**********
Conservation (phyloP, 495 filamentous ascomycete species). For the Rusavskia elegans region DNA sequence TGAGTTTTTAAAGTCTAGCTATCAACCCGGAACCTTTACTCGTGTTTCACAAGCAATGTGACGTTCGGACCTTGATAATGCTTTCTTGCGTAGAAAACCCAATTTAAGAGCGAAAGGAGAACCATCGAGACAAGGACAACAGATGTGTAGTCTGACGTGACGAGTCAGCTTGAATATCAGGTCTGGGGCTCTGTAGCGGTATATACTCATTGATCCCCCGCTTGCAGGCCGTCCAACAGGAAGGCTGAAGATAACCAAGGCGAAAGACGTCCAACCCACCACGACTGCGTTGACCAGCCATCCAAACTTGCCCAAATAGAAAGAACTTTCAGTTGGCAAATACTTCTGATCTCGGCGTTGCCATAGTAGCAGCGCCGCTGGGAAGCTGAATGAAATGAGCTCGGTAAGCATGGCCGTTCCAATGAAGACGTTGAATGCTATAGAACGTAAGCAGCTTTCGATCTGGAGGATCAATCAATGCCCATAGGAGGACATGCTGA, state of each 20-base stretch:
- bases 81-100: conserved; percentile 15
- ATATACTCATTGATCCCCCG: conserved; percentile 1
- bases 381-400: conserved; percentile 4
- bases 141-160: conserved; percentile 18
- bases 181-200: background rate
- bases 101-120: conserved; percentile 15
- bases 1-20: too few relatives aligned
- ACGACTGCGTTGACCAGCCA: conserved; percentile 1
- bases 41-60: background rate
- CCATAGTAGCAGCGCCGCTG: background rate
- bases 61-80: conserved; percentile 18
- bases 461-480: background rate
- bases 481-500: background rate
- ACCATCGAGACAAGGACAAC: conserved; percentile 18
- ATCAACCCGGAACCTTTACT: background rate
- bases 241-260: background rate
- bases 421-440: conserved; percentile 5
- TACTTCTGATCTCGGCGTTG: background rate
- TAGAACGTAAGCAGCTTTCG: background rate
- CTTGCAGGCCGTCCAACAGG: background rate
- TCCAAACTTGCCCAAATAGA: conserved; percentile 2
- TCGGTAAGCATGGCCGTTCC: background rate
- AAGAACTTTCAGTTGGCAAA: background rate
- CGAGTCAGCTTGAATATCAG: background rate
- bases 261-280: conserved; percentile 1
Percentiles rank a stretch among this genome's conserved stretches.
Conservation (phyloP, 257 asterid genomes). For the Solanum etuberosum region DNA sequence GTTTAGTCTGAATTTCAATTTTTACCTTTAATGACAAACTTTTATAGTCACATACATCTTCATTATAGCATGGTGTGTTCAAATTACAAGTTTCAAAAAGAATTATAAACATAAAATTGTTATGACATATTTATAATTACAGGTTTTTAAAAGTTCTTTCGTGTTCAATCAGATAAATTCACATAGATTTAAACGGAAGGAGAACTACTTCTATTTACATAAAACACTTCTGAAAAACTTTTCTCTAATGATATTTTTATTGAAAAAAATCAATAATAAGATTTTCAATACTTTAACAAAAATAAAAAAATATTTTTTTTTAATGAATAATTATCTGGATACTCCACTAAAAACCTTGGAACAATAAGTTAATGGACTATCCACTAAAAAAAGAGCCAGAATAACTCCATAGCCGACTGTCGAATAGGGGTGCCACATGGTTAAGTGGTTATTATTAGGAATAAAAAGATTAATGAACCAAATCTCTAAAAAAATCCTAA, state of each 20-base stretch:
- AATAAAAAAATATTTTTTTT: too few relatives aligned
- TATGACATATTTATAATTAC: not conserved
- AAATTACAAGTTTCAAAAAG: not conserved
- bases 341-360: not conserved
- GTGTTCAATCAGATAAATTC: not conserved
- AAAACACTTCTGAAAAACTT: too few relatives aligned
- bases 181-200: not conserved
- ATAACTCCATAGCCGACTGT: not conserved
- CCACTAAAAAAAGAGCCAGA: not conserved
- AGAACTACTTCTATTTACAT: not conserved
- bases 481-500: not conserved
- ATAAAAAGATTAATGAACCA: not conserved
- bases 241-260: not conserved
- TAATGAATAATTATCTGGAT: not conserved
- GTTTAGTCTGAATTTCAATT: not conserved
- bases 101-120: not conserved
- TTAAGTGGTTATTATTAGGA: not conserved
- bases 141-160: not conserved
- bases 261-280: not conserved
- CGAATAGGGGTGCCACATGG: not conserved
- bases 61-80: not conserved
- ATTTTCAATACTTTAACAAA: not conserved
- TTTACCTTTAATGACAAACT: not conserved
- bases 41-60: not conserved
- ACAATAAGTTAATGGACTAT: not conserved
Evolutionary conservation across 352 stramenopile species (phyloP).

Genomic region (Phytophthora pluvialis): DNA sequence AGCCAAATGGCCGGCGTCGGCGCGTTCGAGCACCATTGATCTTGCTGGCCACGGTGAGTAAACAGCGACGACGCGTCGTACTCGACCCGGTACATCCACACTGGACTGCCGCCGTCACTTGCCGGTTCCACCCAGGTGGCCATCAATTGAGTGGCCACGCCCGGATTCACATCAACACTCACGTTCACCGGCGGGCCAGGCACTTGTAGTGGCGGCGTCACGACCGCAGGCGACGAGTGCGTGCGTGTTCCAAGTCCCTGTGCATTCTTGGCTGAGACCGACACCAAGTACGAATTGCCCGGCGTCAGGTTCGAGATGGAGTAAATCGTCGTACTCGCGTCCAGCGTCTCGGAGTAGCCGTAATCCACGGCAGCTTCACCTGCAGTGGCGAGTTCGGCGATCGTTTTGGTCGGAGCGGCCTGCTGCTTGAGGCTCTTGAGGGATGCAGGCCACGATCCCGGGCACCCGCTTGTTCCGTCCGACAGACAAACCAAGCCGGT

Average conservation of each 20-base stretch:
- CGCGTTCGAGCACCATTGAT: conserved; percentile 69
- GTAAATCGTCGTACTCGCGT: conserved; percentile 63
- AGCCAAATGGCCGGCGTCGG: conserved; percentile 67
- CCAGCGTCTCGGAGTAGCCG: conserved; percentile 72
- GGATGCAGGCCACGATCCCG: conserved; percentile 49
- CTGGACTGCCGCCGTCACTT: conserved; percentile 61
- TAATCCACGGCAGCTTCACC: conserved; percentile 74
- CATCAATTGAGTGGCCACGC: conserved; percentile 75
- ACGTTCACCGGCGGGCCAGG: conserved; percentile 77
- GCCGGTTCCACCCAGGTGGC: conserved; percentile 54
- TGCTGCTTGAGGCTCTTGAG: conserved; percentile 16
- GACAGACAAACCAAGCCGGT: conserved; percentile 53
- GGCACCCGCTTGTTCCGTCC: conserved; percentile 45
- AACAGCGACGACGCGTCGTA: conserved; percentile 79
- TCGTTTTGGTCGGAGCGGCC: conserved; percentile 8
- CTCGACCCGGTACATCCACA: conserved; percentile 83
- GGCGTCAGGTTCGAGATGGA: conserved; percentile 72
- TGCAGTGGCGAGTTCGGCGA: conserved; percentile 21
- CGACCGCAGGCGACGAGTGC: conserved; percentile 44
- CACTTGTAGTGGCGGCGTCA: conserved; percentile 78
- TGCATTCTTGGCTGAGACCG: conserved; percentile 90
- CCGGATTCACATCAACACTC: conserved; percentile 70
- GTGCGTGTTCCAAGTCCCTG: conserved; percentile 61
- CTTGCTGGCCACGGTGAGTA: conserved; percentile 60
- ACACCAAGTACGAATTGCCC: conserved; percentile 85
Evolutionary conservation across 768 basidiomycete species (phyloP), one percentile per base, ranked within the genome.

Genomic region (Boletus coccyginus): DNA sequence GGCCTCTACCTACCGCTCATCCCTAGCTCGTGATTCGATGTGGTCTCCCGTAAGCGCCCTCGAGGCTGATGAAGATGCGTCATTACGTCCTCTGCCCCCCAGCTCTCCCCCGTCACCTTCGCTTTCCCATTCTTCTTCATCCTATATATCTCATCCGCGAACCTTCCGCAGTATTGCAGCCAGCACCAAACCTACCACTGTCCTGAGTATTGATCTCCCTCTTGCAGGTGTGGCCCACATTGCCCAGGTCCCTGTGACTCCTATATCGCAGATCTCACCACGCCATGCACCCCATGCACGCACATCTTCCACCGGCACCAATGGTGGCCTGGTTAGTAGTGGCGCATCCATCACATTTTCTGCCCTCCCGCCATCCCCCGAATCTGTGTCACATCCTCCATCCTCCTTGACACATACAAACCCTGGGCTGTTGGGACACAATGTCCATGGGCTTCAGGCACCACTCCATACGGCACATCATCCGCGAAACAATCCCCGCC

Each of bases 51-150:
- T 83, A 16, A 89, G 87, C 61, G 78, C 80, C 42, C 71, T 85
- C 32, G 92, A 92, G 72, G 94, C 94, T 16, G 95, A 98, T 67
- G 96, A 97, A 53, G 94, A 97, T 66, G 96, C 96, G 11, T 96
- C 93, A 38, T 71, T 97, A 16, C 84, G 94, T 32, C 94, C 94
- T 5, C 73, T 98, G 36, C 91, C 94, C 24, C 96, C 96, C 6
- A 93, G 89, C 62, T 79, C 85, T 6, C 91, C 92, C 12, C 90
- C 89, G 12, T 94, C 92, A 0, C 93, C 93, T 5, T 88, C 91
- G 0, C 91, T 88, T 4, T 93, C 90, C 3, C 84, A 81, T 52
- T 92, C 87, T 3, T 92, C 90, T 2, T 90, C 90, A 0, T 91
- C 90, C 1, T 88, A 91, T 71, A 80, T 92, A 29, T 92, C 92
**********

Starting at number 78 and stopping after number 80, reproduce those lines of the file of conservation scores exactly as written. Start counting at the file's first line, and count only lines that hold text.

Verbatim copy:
- CCGGATTCACATCAACACTC: conserved; percentile 70
- GTGCGTGTTCCAAGTCCCTG: conserved; percentile 61
- CTTGCTGGCCACGGTGAGTA: conserved; percentile 60